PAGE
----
Now, we are at the main selling point of this timepiece: the movement. The watch is powered by Tudor’s in-house MT5621. The automatic movement is COSC certified, and it features a power reserve of approximately 70 hours. As mention, it also features a power reserve indicator, as well as a date indicator. Another interesting feature would be the use of silicon balance spring, in which it is non-magnetic. We thought that it was a great move by Tudor to include some complications to its first in-house movement. It would definitely have been much more simpler (and cheaper) to create a basic movement that is not COSC-certified. Kudos to Tudor on this aspect.
However, there is a lack of high-end finishing on the watch. This is perhaps attributed to the fact that it is a workhorse movement, and it is there to get the job done without being too fanciful. In fact, it is pretty decent in terms of performance and complications. This goes in line with the price point that Tudor is offering.
In our opinion, the Tudor North Flag represents great value for money. It is an interesting and great attempt for Tudor, especially since it is their first try at making a timepiece with an in-house movement. For budding collectors, this is one of the watches to look out for if you want a Swiss made timepiece that is relatively affordable with an in-house movement. The in-house movement is a great move for Tudor, and it can be a wonderful platform for better things to come. We will certainly be keeping our eyes peeled on their novelties next year.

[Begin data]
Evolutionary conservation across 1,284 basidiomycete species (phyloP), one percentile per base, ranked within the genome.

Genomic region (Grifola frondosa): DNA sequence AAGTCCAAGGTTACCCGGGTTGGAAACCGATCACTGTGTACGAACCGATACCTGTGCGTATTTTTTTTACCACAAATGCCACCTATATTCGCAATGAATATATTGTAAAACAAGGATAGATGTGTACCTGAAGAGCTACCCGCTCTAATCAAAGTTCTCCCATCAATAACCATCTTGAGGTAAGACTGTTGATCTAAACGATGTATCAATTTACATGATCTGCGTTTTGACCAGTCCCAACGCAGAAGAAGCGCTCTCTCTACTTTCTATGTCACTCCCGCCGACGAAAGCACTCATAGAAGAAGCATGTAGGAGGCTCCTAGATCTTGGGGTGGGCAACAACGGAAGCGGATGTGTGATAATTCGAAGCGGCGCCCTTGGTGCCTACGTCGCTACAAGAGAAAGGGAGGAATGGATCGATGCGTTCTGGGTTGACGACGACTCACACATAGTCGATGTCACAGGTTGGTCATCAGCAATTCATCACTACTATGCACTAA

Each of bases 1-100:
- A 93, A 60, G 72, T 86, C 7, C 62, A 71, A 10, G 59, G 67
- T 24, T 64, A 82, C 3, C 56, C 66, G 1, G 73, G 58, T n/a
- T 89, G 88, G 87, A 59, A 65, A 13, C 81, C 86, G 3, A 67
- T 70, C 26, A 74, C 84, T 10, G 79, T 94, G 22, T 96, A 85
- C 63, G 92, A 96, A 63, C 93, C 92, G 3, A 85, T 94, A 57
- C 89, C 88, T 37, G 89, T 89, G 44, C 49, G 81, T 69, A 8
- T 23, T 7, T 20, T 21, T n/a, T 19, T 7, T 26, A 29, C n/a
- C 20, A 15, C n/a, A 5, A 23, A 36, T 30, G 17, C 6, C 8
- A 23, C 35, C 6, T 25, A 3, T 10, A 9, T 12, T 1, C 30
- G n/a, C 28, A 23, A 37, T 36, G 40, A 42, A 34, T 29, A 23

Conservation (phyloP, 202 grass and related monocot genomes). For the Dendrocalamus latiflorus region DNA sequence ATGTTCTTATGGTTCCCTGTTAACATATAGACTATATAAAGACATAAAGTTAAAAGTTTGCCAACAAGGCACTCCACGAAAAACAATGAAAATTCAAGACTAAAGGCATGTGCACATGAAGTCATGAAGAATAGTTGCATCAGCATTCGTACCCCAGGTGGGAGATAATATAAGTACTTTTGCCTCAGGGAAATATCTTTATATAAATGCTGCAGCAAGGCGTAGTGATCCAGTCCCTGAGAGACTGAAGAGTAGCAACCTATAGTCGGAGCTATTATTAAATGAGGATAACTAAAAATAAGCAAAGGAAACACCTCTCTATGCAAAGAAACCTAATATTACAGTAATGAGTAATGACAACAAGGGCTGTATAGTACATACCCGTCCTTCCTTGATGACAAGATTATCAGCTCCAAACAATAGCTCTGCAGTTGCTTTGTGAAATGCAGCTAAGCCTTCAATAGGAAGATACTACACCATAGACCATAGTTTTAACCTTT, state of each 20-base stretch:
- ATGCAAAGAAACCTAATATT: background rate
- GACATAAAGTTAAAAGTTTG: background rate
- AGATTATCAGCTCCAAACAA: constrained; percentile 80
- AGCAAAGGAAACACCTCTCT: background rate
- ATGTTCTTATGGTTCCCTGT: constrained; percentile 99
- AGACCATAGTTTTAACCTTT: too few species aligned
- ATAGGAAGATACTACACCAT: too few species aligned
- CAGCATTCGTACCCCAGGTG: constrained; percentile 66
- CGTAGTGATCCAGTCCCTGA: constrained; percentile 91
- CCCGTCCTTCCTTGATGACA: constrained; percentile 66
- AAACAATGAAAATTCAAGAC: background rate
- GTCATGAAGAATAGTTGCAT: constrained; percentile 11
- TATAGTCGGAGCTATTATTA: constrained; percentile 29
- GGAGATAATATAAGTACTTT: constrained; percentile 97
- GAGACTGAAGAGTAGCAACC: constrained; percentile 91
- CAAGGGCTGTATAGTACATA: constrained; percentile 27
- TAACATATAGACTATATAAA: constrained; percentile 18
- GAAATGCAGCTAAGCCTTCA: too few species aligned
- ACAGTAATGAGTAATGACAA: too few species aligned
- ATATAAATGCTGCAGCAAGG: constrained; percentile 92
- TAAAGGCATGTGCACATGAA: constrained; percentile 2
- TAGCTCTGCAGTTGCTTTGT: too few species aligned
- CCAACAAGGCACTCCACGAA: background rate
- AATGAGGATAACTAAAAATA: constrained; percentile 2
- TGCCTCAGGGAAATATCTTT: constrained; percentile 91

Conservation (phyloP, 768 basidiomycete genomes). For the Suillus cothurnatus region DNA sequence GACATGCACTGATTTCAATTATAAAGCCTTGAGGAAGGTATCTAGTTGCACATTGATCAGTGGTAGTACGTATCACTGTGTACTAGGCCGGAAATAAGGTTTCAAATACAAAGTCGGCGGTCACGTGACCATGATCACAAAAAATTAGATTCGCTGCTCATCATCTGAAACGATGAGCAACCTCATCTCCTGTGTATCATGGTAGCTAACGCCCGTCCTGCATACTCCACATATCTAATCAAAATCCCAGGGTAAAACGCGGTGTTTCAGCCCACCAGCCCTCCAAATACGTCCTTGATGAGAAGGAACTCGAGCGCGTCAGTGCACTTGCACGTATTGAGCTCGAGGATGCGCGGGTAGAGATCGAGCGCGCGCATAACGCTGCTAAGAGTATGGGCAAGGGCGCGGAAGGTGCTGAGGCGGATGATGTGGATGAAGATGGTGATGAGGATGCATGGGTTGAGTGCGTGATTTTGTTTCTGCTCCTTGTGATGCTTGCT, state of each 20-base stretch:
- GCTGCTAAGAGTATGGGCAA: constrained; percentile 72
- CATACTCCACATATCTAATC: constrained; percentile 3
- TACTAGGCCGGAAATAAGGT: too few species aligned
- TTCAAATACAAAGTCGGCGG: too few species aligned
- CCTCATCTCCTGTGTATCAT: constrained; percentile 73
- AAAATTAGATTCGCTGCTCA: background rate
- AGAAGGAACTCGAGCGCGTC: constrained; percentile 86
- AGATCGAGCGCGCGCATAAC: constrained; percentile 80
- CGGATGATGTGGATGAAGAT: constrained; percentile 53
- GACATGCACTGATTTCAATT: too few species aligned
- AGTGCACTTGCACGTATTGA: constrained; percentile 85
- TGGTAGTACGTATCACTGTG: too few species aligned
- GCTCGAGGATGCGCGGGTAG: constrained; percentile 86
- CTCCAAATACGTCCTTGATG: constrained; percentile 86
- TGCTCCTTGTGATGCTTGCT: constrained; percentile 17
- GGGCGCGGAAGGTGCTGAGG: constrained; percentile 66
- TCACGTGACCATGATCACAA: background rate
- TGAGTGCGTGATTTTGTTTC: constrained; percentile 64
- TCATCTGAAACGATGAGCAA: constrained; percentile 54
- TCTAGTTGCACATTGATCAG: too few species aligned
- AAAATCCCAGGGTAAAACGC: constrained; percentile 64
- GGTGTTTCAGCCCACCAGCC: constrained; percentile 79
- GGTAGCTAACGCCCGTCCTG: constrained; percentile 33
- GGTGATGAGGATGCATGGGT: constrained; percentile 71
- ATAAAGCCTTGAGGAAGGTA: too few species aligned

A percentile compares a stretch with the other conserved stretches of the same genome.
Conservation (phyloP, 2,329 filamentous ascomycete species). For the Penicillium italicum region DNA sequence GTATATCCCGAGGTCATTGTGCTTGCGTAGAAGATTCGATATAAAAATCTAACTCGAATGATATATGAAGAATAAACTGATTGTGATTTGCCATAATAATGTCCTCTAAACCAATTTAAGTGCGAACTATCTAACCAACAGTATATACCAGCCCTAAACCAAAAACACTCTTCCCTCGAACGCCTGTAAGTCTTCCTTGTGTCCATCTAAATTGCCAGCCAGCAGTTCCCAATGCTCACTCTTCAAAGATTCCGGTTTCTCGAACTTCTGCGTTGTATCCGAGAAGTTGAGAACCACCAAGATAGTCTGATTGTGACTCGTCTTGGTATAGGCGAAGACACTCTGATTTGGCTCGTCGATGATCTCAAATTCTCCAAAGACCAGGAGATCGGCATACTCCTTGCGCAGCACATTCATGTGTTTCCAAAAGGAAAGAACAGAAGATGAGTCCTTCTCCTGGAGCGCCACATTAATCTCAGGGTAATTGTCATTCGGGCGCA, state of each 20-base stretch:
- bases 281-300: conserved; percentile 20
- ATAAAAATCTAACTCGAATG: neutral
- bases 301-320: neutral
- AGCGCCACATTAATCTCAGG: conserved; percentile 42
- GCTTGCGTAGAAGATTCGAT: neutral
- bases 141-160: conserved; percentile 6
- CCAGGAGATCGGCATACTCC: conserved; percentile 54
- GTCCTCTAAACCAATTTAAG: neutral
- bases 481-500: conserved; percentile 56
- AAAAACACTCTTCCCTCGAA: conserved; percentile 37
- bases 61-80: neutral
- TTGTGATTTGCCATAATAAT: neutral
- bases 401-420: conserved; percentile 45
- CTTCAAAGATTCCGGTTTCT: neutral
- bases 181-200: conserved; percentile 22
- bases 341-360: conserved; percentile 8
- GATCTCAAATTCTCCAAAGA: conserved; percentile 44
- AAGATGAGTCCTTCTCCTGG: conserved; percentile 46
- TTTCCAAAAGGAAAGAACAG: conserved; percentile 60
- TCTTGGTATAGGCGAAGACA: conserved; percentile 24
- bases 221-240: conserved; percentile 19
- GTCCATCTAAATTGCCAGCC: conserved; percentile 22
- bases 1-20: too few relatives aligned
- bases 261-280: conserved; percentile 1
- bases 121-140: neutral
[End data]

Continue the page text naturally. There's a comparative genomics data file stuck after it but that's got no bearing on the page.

The leather strap model will retail at US$3,550, while the bracelet model will cost US$3,650.
Specifications from Press Release
TUDOR NORTH FLAG
Type Monobloc middle case, open back with sapphire crystal
and screw-down winding crown
Diameter 40 mm
Material 316L stainless steel, satin finish
Bezel Double bezel in steel and matt black ceramic
Winding crown Screw-down, double waterproofness system
Crystal Scratch-resistant sapphire
Waterproofness 100 metres (330 feet)
Material: 316L stainless steel, satin finish or black leather with yellow stitching
and yellow leather lining
Clasp Folding clasp and safety catch
Colour Black, matt finish
Hour markers White hour markers with white luminescent material, black flange with white
minute markers and yellow marking for the 5-minute intervals
Hands White hour and minute hands with white luminescent material, yellow directdrive
second hand and black power reserve disc with white painted hand
MANUFACTURE MOVEMENT TUDOR MT5621
Calibre: MT5621, Manufacture TUDOR
Self-winding mechanical movement with bidirectional rotor system
Precision: Swiss Chronometer Officially Certified by the COSC (Swiss Official Chronometer Testing Institute)
Functions Centre hour, minute and seconds hands
Instantaneous date with rapid setting without non-correction range
Stop-seconds for precise time setting
Power reserve indicator via disc
Oscillator Variable inertia balance, micro-adjustment by screw
Non-magnetic silicon balance spring
Frequency: 28,800 beats/hour (4 Hz)
Total diameter 33.8 mm
Thickness 6.5 mm
No Of Jewels: 28 jewels
Power reserve Approximately 70 hours